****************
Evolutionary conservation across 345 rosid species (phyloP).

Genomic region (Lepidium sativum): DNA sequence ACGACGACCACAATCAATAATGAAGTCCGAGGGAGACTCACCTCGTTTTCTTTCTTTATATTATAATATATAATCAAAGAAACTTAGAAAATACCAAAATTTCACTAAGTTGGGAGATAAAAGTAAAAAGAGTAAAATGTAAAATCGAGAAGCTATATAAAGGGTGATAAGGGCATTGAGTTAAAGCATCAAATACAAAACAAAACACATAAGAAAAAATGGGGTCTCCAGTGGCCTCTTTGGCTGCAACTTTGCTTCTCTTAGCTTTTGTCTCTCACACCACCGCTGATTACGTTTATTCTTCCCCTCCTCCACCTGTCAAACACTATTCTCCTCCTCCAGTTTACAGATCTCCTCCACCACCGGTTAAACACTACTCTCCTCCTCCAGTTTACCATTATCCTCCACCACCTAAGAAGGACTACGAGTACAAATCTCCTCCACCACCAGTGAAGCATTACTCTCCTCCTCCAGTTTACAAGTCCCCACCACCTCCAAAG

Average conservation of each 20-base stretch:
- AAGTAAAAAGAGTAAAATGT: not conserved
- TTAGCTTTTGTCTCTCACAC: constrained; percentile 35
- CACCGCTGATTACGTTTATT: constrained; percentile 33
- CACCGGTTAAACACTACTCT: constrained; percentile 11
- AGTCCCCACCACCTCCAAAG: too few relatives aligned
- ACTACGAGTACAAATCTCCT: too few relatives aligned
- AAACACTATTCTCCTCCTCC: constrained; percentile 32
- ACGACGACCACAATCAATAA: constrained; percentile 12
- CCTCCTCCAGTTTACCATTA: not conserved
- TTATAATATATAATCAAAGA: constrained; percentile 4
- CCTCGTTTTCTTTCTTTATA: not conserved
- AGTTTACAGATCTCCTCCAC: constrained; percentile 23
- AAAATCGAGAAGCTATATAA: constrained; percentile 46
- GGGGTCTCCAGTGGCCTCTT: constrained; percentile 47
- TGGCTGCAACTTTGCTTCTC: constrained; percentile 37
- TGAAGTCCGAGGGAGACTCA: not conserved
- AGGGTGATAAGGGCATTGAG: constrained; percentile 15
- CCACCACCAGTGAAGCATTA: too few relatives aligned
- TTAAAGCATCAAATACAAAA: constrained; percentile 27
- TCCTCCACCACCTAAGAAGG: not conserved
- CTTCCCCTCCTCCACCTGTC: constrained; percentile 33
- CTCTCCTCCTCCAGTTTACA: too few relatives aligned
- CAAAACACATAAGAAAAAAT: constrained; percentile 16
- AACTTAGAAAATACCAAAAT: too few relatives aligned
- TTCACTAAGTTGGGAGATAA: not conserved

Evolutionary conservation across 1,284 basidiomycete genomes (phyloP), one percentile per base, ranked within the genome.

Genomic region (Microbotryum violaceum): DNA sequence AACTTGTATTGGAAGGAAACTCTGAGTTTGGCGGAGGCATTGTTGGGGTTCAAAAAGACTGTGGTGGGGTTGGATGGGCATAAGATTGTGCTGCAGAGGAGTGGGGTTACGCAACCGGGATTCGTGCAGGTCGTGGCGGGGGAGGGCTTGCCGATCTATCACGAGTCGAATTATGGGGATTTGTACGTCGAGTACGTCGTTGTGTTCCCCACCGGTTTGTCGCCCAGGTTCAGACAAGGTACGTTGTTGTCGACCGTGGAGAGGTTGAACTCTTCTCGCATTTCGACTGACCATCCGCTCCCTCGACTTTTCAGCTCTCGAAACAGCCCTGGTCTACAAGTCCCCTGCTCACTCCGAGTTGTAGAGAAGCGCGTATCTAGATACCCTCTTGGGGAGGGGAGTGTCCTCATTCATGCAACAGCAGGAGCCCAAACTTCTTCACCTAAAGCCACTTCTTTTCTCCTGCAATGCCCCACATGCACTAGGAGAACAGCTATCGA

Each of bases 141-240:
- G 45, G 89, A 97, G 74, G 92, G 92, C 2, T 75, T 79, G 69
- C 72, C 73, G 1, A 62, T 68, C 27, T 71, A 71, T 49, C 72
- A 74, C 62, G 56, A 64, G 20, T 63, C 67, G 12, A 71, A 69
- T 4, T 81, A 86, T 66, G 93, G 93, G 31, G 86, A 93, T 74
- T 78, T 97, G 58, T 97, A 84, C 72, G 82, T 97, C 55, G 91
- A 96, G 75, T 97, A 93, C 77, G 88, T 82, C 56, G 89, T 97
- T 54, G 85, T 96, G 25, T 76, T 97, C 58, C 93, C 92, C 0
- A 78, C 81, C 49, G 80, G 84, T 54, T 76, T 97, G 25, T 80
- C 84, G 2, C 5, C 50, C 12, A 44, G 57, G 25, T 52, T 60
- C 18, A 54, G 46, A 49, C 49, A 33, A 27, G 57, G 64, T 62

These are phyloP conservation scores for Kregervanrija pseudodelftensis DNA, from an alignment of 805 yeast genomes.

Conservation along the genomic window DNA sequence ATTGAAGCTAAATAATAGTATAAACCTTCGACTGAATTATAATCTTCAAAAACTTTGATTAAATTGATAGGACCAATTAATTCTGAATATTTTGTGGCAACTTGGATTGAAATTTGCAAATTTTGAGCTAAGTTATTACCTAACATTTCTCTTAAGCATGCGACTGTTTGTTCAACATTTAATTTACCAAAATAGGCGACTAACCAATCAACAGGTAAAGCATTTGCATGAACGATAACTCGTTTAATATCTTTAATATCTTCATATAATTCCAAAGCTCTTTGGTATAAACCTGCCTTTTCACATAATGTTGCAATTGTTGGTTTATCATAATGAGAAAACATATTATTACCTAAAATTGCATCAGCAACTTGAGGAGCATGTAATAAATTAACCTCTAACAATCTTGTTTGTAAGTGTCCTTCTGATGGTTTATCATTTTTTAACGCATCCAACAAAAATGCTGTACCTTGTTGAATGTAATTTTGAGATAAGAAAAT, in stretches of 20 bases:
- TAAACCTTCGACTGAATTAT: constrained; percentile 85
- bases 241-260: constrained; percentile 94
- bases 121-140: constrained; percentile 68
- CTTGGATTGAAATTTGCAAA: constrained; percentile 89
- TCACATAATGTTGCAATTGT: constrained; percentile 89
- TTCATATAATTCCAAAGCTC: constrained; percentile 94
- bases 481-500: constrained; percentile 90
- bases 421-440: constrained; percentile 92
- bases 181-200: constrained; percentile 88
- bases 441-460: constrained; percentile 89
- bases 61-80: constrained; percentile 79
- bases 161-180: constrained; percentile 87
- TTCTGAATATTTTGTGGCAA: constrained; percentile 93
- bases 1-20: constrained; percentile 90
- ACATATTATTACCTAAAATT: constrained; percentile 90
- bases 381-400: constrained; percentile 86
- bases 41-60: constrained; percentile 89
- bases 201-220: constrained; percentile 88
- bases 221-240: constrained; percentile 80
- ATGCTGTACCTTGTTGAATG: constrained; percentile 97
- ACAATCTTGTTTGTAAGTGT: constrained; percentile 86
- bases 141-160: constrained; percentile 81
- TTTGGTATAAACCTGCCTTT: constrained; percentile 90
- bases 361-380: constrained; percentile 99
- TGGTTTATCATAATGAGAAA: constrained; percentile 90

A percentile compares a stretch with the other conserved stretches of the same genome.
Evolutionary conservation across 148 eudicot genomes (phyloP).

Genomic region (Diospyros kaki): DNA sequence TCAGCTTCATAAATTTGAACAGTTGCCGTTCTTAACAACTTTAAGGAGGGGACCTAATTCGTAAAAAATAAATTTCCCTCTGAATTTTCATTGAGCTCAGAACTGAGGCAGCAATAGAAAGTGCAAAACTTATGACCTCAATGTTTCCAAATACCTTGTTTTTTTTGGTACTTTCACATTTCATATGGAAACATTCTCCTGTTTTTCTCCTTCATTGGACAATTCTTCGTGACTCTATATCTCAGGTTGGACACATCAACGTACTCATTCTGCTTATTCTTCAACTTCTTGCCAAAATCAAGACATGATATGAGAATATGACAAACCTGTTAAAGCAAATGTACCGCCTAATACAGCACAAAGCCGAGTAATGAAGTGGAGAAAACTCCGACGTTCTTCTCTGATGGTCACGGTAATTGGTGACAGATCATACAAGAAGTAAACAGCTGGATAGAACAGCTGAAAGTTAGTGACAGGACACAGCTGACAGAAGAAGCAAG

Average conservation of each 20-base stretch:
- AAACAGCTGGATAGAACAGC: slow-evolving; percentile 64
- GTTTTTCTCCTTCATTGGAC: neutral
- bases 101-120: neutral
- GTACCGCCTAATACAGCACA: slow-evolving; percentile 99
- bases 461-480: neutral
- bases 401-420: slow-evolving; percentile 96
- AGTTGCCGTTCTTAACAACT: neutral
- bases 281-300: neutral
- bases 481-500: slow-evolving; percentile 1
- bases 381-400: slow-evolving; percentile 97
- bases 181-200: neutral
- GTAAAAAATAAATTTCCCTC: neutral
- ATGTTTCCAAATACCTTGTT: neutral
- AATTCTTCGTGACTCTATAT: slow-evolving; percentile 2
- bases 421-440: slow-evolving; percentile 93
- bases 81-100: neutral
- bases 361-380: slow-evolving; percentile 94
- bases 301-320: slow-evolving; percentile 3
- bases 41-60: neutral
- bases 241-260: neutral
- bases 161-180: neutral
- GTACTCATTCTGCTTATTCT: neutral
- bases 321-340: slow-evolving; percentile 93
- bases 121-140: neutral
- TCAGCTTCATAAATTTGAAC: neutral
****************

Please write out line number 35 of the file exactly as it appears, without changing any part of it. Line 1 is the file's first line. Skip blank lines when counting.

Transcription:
- T 4, T 81, A 86, T 66, G 93, G 93, G 31, G 86, A 93, T 74